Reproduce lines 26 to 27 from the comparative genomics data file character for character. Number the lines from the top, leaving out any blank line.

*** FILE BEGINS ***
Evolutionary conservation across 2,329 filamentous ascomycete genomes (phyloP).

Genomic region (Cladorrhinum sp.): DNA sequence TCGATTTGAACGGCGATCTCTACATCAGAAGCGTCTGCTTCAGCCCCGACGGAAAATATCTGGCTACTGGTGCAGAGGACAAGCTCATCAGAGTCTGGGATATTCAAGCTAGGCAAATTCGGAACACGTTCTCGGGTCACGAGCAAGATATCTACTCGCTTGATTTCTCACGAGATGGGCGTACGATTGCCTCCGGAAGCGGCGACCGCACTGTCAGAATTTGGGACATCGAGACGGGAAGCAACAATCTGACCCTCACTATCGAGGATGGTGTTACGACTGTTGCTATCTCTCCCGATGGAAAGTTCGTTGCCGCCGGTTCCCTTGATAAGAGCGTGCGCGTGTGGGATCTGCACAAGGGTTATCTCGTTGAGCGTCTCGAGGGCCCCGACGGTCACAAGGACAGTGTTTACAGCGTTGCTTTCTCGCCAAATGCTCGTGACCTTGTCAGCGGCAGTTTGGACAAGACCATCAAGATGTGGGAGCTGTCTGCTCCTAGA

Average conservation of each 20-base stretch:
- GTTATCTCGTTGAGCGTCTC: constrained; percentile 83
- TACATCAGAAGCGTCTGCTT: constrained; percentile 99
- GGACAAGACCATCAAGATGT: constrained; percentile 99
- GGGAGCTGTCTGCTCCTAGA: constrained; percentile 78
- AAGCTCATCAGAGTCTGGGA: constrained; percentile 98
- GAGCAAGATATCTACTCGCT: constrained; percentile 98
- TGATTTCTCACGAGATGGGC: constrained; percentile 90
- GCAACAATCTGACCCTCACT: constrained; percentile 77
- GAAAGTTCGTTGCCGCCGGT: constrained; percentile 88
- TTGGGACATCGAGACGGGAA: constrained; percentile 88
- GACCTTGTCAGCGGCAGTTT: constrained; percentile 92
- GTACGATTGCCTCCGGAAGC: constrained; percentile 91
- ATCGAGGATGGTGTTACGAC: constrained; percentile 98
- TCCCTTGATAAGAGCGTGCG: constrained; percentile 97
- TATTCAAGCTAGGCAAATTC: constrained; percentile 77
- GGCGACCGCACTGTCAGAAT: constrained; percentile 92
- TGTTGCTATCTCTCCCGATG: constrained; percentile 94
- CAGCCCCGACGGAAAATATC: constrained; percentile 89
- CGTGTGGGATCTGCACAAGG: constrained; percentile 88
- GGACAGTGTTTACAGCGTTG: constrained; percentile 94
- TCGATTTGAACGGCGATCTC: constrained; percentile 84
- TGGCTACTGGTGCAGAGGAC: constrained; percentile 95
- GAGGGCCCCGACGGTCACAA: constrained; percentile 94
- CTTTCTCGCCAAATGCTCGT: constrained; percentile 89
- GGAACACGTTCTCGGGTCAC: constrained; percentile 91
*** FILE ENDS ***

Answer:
- GAGGGCCCCGACGGTCACAA: constrained; percentile 94
- CTTTCTCGCCAAATGCTCGT: constrained; percentile 89